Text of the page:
A Brazilian with his head turned upside down promises to return to motivational speech and return positivity to the world after spending an isolated year due to Covid-19.
- Claudio Vieira de Oliveira, 44, suffers from arthrogryposis multiplex congenita, a rare disease that affects his joints.
- Her mother was told she wouldn’t live longer than a day, but she has defied the odds
- ‘Claudinho’ lives in the Brazilian state of Bahia and has been a motivational speaker since 2000
A Brazilian with his head turned upside down has promised to speak about motivation again next month after a long year of isolation due to Covid-19.
Claudio Vieira de Oliveira, 44, suffers from a rare disease called arthrogryposis multiplex congenita that affects his joints. He has muscular atrophy in his legs, his arms are glued to his chest and, most surprisingly, his head is completely turned back, supported by his back.
Vieira de Oliveira has not let her disabilities keep her from pursuing her passions and has spent more than two decades working as a motivational speaker. He has also released a DVD and an autobiography.
Claudio Vieira de Oliveira, 44, who lives with his legs atrophied, his arms close to his chest and his head turned on his back. At birth, they only gave him 24 hours to live.
He lives in the small town of Monte Santo in the state of Bahia, in northeastern Brazil. He has been walking on his knees since he was seven years old and his mother taught him to read and write.
Vieira de Oliveira, known to his friends as ‘Claudinho’, was not expected to live more than 24 hours after his birth.
However, she defied the odds and has walked on her knees with specially designed support since she was seven, and her mother taught her to read and write at home.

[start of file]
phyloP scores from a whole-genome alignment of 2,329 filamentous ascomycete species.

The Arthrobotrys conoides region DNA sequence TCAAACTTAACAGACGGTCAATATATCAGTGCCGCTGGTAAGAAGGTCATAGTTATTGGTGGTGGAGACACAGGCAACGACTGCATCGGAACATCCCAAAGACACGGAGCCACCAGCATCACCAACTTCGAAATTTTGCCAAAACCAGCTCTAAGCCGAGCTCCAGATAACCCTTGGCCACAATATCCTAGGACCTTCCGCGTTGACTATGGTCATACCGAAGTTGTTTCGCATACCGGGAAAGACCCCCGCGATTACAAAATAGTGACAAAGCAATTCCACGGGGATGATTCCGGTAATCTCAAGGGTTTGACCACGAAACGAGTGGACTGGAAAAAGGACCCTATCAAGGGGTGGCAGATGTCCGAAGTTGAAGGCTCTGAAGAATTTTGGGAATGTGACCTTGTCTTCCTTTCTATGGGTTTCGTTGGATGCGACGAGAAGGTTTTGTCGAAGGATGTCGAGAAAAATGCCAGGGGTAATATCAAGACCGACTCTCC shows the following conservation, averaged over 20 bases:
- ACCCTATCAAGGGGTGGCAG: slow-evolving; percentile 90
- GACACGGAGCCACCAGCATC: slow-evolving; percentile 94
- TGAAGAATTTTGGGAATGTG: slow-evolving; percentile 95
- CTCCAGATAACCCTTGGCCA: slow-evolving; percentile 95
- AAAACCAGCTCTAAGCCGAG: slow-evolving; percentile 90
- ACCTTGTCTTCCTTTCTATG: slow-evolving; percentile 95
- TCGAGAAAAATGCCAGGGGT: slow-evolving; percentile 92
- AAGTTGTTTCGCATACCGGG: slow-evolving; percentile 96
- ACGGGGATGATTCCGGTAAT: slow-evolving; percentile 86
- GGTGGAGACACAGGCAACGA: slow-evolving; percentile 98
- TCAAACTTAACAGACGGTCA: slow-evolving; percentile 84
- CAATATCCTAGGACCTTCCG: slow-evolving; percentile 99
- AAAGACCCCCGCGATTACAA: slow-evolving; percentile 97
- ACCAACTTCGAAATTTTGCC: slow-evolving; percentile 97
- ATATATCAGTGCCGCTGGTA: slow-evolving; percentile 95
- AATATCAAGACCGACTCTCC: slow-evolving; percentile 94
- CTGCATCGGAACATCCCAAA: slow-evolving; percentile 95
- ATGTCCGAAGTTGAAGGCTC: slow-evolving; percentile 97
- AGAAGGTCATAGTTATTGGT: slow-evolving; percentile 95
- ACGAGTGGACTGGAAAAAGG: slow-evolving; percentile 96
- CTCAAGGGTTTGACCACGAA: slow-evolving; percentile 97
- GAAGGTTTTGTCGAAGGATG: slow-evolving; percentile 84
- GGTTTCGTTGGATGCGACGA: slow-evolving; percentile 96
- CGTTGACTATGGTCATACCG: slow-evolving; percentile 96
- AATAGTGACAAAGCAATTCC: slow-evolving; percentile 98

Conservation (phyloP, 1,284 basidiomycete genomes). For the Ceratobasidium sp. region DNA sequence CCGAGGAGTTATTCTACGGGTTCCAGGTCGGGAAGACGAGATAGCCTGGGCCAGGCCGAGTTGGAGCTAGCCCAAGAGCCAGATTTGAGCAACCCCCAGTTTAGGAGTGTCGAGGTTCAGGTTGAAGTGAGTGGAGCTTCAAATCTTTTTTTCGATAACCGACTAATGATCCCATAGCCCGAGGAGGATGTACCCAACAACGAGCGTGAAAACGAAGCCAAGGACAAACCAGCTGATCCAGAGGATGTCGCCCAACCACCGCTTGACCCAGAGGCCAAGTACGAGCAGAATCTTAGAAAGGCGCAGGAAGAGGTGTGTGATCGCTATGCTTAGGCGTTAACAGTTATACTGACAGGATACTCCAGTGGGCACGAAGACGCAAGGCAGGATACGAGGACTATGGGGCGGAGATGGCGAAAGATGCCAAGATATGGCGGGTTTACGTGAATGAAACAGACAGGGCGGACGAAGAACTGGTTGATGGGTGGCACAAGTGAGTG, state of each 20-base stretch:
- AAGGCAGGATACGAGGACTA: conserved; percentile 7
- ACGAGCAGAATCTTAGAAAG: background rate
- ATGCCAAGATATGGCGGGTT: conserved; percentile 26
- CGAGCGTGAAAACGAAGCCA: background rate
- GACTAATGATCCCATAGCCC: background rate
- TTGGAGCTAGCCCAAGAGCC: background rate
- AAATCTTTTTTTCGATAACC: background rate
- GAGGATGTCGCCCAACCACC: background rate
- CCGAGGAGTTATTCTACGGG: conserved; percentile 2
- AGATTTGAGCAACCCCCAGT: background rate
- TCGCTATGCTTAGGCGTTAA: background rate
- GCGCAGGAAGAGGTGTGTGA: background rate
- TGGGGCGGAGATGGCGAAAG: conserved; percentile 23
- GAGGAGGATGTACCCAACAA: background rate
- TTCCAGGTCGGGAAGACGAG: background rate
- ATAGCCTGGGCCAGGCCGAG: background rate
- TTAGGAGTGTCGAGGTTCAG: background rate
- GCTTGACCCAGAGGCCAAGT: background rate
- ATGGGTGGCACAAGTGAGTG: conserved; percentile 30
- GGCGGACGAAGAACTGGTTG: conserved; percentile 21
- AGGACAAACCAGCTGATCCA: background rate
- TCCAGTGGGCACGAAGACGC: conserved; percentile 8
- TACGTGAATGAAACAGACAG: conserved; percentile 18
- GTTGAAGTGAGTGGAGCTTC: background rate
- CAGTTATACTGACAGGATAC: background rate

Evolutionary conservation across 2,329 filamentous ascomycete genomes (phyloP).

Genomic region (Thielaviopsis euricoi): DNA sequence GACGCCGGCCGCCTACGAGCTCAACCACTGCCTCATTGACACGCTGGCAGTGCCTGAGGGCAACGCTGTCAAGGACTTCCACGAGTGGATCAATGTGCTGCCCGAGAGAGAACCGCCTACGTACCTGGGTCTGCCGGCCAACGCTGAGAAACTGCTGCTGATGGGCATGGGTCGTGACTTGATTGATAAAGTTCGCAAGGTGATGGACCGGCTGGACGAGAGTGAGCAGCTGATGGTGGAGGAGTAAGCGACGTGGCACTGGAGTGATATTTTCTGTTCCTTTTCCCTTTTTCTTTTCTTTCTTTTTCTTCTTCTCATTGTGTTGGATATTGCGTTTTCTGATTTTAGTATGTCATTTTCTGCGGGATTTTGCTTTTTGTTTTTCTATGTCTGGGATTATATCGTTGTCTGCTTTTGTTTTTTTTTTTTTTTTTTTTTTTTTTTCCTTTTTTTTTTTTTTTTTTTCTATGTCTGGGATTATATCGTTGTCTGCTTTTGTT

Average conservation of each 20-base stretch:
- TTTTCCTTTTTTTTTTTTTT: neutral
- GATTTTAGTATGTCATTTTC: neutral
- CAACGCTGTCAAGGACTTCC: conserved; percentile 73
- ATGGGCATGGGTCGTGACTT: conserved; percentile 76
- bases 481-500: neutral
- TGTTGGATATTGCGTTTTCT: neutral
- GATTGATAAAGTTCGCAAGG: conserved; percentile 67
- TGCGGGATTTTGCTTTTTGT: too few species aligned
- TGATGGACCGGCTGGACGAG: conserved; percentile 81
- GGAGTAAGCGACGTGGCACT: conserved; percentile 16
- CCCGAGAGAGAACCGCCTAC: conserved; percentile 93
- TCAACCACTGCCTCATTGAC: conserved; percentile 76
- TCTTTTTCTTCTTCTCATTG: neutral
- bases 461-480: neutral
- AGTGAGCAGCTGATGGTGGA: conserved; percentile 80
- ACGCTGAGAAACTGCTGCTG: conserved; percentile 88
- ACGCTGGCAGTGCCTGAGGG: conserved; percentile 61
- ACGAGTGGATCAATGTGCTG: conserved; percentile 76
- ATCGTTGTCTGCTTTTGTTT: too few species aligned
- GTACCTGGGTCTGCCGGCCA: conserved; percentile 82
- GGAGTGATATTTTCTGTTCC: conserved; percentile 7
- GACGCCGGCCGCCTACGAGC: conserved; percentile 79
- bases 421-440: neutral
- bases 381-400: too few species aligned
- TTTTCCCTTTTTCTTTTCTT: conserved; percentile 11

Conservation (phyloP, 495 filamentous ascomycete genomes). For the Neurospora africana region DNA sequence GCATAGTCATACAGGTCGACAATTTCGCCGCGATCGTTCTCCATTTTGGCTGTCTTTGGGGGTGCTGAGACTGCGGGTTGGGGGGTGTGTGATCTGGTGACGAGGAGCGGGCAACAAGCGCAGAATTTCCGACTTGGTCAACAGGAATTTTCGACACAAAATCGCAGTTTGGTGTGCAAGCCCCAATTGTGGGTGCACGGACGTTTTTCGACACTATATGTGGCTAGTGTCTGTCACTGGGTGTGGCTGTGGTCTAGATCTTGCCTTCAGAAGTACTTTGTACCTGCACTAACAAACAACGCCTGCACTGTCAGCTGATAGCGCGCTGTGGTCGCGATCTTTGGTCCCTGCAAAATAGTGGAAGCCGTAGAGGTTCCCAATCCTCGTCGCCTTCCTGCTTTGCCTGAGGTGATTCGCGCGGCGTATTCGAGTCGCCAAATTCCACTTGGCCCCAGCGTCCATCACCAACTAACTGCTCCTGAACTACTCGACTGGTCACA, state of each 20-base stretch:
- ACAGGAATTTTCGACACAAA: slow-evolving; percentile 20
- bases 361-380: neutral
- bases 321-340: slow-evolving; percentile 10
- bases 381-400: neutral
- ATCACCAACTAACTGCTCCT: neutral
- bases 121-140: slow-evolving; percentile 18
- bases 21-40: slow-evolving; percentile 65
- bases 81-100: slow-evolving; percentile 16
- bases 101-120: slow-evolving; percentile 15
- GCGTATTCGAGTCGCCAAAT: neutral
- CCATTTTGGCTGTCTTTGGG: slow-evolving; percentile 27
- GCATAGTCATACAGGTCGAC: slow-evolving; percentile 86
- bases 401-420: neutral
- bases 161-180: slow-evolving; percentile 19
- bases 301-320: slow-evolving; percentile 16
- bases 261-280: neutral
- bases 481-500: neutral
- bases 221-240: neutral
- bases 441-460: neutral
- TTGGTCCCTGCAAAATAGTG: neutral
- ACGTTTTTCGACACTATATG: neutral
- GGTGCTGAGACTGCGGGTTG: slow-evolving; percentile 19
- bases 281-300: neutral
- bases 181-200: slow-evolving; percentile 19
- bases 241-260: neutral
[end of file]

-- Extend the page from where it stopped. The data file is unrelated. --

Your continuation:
He lives in the state of Bahia, in northeastern Brazil, in the small municipality of Monte Santo, which has a population of 49,278 inhabitants.
He hopes to ‘live many years’ and is eager to relive his passions and routine after a long isolated year. Despite his condition, he has no problems seeing, eating, drinking, or breathing.
Throughout the last year ‘Claudinho’ has been ‘twice as careful’ to stay safe and protected from Covid-19
Despite having his head turned upside down, ‘Claudinho’ has no problems seeing, breathing, eating or drinking.
He told the Brazilian news site G1: ‘I have never had difficulties, my life is normal. I am in total quarantine because this Covid is very aggressive, it is lethal, so we are scared.
“I am being more than twice as careful, I have been isolated for more than a year and only leave the house to fix things that only I can do in person, like banking.”
In addition to his motivational speech, ‘Claudinho’ also collaborates with the local Christian educational project Alegra-te that works with vulnerable children.
‘Claudinho’ has not let his disability prevent him from leading a busy and happy life. In the photo above, ‘Claudinho’ and his friends enjoy a day at the beach
‘Claudinho’ also volunteers at the local Christian educational project Alegra-te, which works with vulnerable children.
The Covid-19 pandemic has brought his usually busy life to a halt as he has been isolated at home to stay safe, but he hopes to get back on track in the next month.
‘I miss him so much. I have a speech in the municipality of Bezerra, in the [north-eastern Brazilian] state of Pernamubco, scheduled for April 28. If the pandemic calms down, it will move on. ‘
What is arthrogryposis multiplex congenita?
Arthrogryposis, also called arthrogryposis multiplex congenita (AMC), is a term used to describe a variety of conditions that involve multiple joint contractures.
The cause is unknown, although arthrogryposis is thought to be related to inadequate space in the uterus and low amniotic fluid. The patient may have an underlying neurological condition or a connective tissue disorder.
Symptoms in arthrogryposis patients can vary greatly. In most cases, both the arms and legs are affected.
Joint muscle contractures commonly occur in the wrist, hand, elbow, and shoulder on both sides of the body.
While there is no cure for arthrogryposis, there are non-surgical and surgical methods aimed at improving range of motion and function at contracture sites.
Source: John Hopkins Medicine